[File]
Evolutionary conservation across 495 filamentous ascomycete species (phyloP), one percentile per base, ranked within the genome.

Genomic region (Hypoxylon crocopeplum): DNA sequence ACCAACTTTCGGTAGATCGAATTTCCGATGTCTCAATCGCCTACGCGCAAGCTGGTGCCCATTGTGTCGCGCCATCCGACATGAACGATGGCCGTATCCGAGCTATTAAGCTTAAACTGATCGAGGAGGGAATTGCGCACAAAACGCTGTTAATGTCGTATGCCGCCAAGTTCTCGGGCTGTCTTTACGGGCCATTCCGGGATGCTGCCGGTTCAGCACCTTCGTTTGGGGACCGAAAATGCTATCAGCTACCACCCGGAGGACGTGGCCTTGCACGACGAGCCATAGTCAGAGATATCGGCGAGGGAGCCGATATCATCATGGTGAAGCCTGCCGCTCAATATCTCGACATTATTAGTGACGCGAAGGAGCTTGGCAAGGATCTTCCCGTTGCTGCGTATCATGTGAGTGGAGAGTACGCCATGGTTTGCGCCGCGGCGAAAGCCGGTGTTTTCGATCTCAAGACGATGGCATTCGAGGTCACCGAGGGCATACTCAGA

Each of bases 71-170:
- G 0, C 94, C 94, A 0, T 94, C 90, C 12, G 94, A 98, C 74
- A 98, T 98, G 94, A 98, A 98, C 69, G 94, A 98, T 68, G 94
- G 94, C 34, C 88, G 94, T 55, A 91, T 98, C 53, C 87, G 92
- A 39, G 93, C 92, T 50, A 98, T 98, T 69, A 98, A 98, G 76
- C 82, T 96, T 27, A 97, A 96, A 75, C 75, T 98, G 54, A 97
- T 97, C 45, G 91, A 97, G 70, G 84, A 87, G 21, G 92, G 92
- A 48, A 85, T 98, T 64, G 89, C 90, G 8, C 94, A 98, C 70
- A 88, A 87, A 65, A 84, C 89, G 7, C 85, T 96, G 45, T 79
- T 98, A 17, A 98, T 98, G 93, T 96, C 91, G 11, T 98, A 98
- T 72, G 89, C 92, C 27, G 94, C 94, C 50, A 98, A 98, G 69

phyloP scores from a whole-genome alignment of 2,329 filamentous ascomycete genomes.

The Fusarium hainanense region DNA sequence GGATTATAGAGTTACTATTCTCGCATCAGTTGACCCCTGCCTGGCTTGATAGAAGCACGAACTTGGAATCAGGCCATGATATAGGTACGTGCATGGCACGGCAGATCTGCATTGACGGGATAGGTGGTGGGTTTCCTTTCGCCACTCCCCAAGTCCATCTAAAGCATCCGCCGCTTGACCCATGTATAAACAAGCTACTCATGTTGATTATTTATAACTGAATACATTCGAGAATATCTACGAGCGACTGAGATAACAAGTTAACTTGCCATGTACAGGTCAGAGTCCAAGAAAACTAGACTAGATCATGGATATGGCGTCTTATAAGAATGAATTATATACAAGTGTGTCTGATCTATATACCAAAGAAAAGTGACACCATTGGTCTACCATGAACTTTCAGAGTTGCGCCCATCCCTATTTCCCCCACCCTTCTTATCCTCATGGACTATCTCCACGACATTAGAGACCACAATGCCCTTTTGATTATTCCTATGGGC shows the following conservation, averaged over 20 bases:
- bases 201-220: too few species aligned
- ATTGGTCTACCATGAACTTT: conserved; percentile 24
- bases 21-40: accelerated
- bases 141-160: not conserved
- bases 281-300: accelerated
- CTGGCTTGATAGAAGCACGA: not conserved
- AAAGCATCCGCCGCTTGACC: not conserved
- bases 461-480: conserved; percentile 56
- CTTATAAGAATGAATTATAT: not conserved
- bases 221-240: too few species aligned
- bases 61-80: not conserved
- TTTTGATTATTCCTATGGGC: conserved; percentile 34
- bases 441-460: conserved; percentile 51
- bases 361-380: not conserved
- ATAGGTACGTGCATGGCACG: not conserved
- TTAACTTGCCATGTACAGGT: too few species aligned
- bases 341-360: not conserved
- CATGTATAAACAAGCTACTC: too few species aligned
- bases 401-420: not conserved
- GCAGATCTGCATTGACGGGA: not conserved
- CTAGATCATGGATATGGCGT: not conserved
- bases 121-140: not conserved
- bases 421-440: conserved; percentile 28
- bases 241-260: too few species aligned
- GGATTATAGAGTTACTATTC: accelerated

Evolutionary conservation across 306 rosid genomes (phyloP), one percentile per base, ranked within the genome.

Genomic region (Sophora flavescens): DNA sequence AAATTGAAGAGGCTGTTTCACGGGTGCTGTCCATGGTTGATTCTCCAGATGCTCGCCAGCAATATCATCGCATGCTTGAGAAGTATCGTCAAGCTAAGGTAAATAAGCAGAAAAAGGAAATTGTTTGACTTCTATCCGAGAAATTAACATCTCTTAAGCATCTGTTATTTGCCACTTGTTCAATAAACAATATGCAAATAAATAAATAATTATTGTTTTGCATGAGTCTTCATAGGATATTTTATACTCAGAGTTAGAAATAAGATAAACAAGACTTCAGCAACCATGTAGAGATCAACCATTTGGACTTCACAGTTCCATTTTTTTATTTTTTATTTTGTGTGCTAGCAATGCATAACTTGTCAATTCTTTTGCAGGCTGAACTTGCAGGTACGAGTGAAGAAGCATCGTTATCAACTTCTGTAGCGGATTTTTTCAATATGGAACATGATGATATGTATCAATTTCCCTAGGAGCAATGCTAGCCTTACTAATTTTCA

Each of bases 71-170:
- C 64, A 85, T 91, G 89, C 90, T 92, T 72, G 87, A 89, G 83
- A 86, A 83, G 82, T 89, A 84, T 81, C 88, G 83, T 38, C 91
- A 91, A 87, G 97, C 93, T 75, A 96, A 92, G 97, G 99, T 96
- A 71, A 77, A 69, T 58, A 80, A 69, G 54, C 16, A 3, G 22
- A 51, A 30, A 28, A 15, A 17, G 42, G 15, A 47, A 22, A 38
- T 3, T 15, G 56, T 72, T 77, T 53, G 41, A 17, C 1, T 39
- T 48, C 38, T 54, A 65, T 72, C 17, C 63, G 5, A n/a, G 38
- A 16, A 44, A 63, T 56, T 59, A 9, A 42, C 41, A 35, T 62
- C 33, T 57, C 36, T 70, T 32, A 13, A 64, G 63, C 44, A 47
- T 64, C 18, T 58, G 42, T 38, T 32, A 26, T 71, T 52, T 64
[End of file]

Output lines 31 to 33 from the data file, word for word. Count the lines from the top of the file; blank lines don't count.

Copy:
- TTAACTTGCCATGTACAGGT: too few species aligned
- bases 341-360: not conserved
- CATGTATAAACAAGCTACTC: too few species aligned